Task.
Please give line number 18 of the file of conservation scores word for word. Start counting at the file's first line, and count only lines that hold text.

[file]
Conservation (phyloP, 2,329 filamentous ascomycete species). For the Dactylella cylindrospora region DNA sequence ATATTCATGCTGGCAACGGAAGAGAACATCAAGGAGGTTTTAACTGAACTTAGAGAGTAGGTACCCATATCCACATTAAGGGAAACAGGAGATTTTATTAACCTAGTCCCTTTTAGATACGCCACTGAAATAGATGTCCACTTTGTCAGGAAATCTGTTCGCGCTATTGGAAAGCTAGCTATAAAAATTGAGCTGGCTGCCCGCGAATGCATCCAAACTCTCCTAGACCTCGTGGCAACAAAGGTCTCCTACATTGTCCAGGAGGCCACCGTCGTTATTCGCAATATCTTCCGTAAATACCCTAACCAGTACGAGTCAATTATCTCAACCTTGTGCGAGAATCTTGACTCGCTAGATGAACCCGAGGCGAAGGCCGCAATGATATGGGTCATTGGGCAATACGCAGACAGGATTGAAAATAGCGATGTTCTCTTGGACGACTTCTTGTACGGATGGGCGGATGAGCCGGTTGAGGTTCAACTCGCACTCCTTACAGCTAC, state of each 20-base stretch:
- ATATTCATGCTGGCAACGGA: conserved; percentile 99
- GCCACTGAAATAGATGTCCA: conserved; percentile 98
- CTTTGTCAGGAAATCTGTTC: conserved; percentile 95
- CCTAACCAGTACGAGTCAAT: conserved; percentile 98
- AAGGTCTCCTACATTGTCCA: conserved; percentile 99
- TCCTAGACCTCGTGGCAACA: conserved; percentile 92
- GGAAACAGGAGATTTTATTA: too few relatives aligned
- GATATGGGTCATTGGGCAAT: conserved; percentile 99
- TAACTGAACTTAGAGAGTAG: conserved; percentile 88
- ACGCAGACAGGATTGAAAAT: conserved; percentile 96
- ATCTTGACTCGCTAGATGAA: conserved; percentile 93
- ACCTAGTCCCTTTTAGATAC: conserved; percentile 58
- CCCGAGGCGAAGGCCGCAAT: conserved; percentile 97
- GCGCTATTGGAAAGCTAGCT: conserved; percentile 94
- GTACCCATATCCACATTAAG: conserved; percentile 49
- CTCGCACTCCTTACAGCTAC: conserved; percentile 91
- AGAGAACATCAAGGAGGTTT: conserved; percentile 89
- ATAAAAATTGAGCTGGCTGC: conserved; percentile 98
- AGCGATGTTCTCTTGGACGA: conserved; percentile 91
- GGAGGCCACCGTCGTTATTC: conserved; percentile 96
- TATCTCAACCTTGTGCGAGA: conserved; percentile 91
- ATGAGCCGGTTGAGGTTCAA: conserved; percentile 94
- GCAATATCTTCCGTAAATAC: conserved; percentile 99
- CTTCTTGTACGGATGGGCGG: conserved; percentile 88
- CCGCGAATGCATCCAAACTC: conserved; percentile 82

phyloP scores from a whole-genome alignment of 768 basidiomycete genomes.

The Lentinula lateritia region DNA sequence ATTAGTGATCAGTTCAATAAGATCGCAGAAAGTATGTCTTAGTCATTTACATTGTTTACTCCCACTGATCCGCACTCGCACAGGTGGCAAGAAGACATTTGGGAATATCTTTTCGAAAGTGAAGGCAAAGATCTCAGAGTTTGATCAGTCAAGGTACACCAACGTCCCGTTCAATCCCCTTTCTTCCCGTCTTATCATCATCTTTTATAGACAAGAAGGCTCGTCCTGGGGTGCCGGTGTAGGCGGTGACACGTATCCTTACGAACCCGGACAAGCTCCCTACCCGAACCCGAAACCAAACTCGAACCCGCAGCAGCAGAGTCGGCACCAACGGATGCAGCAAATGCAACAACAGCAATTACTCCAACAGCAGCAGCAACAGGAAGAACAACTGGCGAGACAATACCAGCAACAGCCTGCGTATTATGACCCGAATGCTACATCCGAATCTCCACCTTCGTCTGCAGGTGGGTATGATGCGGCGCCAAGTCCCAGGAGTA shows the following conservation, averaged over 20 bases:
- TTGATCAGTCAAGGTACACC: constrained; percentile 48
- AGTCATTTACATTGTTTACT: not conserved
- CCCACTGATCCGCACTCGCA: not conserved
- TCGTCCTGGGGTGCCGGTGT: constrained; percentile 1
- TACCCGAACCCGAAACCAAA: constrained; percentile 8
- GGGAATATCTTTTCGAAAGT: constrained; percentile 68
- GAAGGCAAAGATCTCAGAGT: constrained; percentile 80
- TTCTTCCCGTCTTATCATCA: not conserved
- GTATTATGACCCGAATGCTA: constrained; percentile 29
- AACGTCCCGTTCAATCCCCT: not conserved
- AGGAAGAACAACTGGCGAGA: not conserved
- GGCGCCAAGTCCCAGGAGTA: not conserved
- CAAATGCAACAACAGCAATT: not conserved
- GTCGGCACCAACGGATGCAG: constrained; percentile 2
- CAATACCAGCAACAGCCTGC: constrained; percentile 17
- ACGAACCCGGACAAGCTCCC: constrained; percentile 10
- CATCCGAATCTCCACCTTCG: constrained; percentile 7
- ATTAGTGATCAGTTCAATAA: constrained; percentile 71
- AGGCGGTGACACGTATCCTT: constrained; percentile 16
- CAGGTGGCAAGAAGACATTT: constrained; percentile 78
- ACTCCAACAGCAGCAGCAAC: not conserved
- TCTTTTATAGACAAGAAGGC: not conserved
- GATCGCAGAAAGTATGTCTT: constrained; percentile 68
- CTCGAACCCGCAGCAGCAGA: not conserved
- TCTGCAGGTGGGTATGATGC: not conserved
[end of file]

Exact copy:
- AGAGAACATCAAGGAGGTTT: conserved; percentile 89